Both facts are unique -- generally joint ventures bog down because the related executives focus on announcing things and not on executing after the announcement. As a result, these joint ventures are lucky to break even due to lack of ability to execute. Instead they become a place where the partners dump underperforming employees or technologies.
But no Joint Venture is sustainable forever. Things change, partners grow and conflicts arise. Generally when this happens the joint venture, even if marginally successful, begins to fail, and if one of the partners buys the other out it typically happens too late to save the effort.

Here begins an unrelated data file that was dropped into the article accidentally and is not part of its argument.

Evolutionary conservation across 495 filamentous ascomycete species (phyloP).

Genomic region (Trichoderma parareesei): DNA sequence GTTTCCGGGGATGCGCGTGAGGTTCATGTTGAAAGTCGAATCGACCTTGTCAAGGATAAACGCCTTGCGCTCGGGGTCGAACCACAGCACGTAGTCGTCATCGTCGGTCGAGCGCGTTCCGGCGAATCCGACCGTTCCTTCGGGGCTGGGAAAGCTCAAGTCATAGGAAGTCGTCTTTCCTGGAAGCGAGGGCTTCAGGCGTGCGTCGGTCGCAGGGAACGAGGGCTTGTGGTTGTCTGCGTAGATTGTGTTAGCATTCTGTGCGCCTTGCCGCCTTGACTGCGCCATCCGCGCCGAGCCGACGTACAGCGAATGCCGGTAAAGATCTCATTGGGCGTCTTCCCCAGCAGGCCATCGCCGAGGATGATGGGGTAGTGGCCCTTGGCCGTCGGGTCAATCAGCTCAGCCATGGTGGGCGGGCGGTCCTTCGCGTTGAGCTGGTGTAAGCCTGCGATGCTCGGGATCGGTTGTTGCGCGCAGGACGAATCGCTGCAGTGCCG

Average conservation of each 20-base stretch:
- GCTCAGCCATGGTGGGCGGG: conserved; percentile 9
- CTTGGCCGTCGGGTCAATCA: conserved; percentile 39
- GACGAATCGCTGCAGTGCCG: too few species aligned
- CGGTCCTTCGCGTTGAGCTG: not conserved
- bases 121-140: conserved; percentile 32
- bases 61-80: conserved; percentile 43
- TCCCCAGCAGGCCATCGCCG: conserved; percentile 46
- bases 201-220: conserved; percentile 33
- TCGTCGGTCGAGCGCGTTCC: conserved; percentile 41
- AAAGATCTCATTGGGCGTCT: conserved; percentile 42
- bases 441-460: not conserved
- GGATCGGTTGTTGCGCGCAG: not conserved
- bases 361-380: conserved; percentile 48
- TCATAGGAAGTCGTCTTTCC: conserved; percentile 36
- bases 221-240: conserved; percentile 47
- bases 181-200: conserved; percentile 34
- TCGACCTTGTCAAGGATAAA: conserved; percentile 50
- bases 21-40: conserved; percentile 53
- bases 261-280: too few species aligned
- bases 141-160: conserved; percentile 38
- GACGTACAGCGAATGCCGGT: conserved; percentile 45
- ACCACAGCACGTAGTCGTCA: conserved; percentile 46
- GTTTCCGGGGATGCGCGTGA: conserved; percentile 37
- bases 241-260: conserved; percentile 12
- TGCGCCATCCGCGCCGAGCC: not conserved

[Related: Industry Reacts to Cisco Cutting Stake in VCE, EMC Taking Control ]
VCE is unique not only in how successful it is, but in that when it is transitioning underneath one of the partners. It is making the move not when failure is eminent but while it is still successful, suggesting it has sidestepped the problems that might otherwise have occurred in the firm's future.
The Problem With Partnerships